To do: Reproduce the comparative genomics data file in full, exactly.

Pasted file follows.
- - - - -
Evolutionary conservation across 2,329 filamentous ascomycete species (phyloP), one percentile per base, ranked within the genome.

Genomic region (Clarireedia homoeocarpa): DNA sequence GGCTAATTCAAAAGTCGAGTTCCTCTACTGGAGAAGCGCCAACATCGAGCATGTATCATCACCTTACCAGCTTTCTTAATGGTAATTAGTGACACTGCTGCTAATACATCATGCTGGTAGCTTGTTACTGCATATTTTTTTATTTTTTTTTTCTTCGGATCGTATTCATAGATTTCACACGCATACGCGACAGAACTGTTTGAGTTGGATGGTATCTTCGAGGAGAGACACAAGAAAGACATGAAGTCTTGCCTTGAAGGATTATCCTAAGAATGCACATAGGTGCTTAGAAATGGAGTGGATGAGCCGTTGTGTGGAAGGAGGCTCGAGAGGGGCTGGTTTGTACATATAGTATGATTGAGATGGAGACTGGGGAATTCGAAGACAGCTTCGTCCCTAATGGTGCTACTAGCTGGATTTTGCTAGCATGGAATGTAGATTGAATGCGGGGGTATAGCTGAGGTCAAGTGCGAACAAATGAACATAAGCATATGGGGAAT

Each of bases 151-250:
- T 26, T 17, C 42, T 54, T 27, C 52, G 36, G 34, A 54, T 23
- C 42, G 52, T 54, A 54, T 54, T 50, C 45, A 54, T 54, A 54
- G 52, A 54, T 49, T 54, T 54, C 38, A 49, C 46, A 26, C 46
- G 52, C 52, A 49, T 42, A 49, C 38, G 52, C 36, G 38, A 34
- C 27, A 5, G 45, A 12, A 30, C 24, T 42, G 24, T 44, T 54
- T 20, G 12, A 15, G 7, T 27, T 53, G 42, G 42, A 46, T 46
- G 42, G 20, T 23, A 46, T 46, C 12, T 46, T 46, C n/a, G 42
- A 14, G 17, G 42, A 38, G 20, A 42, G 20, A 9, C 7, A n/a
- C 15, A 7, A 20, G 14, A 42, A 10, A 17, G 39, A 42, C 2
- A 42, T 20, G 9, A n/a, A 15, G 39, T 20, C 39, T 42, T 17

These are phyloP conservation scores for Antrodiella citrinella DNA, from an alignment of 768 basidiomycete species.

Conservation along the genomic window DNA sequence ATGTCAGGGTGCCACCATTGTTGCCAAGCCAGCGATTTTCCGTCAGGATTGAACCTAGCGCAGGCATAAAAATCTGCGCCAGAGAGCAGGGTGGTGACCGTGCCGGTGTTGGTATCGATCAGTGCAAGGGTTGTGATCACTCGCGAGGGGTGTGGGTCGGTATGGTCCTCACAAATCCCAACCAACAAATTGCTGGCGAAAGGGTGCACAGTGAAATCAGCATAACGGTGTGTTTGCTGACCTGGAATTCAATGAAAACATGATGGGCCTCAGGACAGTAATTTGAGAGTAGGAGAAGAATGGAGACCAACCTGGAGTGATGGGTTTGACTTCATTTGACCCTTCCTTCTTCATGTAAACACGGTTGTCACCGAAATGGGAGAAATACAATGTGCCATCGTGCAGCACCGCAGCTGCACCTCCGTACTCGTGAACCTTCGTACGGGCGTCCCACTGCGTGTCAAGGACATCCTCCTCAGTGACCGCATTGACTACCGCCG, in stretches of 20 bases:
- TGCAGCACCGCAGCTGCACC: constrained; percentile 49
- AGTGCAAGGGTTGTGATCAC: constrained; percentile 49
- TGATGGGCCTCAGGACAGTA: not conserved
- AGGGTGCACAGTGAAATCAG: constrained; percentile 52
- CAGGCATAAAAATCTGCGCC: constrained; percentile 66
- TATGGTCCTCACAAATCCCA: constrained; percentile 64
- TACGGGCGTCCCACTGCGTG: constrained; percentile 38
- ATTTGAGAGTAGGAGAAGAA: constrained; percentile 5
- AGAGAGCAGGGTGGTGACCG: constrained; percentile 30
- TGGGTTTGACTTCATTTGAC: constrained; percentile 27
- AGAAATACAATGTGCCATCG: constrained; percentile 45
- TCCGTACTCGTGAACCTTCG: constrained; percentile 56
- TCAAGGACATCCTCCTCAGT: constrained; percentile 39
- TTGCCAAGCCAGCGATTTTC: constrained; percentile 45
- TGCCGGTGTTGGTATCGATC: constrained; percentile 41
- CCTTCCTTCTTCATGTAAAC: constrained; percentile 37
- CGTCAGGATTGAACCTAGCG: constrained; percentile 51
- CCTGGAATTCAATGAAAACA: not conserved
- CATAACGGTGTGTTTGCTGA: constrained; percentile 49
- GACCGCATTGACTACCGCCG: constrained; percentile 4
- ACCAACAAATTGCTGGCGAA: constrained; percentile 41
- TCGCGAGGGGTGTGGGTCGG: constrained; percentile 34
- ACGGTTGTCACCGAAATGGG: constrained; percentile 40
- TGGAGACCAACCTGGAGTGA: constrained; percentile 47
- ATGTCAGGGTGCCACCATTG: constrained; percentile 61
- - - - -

Evolutionary conservation across 2,329 filamentous ascomycete species (phyloP), one percentile per base, ranked within the genome.

Genomic region (Clarireedia homoeocarpa): DNA sequence GGCTAATTCAAAAGTCGAGTTCCTCTACTGGAGAAGCGCCAACATCGAGCATGTATCATCACCTTACCAGCTTTCTTAATGGTAATTAGTGACACTGCTGCTAATACATCATGCTGGTAGCTTGTTACTGCATATTTTTTTATTTTTTTTTTCTTCGGATCGTATTCATAGATTTCACACGCATACGCGACAGAACTGTTTGAGTTGGATGGTATCTTCGAGGAGAGACACAAGAAAGACATGAAGTCTTGCCTTGAAGGATTATCCTAAGAATGCACATAGGTGCTTAGAAATGGAGTGGATGAGCCGTTGTGTGGAAGGAGGCTCGAGAGGGGCTGGTTTGTACATATAGTATGATTGAGATGGAGACTGGGGAATTCGAAGACAGCTTCGTCCCTAATGGTGCTACTAGCTGGATTTTGCTAGCATGGAATGTAGATTGAATGCGGGGGTATAGCTGAGGTCAAGTGCGAACAAATGAACATAAGCATATGGGGAAT

Each of bases 151-250:
- T 26, T 17, C 42, T 54, T 27, C 52, G 36, G 34, A 54, T 23
- C 42, G 52, T 54, A 54, T 54, T 50, C 45, A 54, T 54, A 54
- G 52, A 54, T 49, T 54, T 54, C 38, A 49, C 46, A 26, C 46
- G 52, C 52, A 49, T 42, A 49, C 38, G 52, C 36, G 38, A 34
- C 27, A 5, G 45, A 12, A 30, C 24, T 42, G 24, T 44, T 54
- T 20, G 12, A 15, G 7, T 27, T 53, G 42, G 42, A 46, T 46
- G 42, G 20, T 23, A 46, T 46, C 12, T 46, T 46, C n/a, G 42
- A 14, G 17, G 42, A 38, G 20, A 42, G 20, A 9, C 7, A n/a
- C 15, A 7, A 20, G 14, A 42, A 10, A 17, G 39, A 42, C 2
- A 42, T 20, G 9, A n/a, A 15, G 39, T 20, C 39, T 42, T 17

These are phyloP conservation scores for Antrodiella citrinella DNA, from an alignment of 768 basidiomycete species.

Conservation along the genomic window DNA sequence ATGTCAGGGTGCCACCATTGTTGCCAAGCCAGCGATTTTCCGTCAGGATTGAACCTAGCGCAGGCATAAAAATCTGCGCCAGAGAGCAGGGTGGTGACCGTGCCGGTGTTGGTATCGATCAGTGCAAGGGTTGTGATCACTCGCGAGGGGTGTGGGTCGGTATGGTCCTCACAAATCCCAACCAACAAATTGCTGGCGAAAGGGTGCACAGTGAAATCAGCATAACGGTGTGTTTGCTGACCTGGAATTCAATGAAAACATGATGGGCCTCAGGACAGTAATTTGAGAGTAGGAGAAGAATGGAGACCAACCTGGAGTGATGGGTTTGACTTCATTTGACCCTTCCTTCTTCATGTAAACACGGTTGTCACCGAAATGGGAGAAATACAATGTGCCATCGTGCAGCACCGCAGCTGCACCTCCGTACTCGTGAACCTTCGTACGGGCGTCCCACTGCGTGTCAAGGACATCCTCCTCAGTGACCGCATTGACTACCGCCG, in stretches of 20 bases:
- TGCAGCACCGCAGCTGCACC: constrained; percentile 49
- AGTGCAAGGGTTGTGATCAC: constrained; percentile 49
- TGATGGGCCTCAGGACAGTA: not conserved
- AGGGTGCACAGTGAAATCAG: constrained; percentile 52
- CAGGCATAAAAATCTGCGCC: constrained; percentile 66
- TATGGTCCTCACAAATCCCA: constrained; percentile 64
- TACGGGCGTCCCACTGCGTG: constrained; percentile 38
- ATTTGAGAGTAGGAGAAGAA: constrained; percentile 5
- AGAGAGCAGGGTGGTGACCG: constrained; percentile 30
- TGGGTTTGACTTCATTTGAC: constrained; percentile 27
- AGAAATACAATGTGCCATCG: constrained; percentile 45
- TCCGTACTCGTGAACCTTCG: constrained; percentile 56
- TCAAGGACATCCTCCTCAGT: constrained; percentile 39
- TTGCCAAGCCAGCGATTTTC: constrained; percentile 45
- TGCCGGTGTTGGTATCGATC: constrained; percentile 41
- CCTTCCTTCTTCATGTAAAC: constrained; percentile 37
- CGTCAGGATTGAACCTAGCG: constrained; percentile 51
- CCTGGAATTCAATGAAAACA: not conserved
- CATAACGGTGTGTTTGCTGA: constrained; percentile 49
- GACCGCATTGACTACCGCCG: constrained; percentile 4
- ACCAACAAATTGCTGGCGAA: constrained; percentile 41
- TCGCGAGGGGTGTGGGTCGG: constrained; percentile 34
- ACGGTTGTCACCGAAATGGG: constrained; percentile 40
- TGGAGACCAACCTGGAGTGA: constrained; percentile 47
- ATGTCAGGGTGCCACCATTG: constrained; percentile 61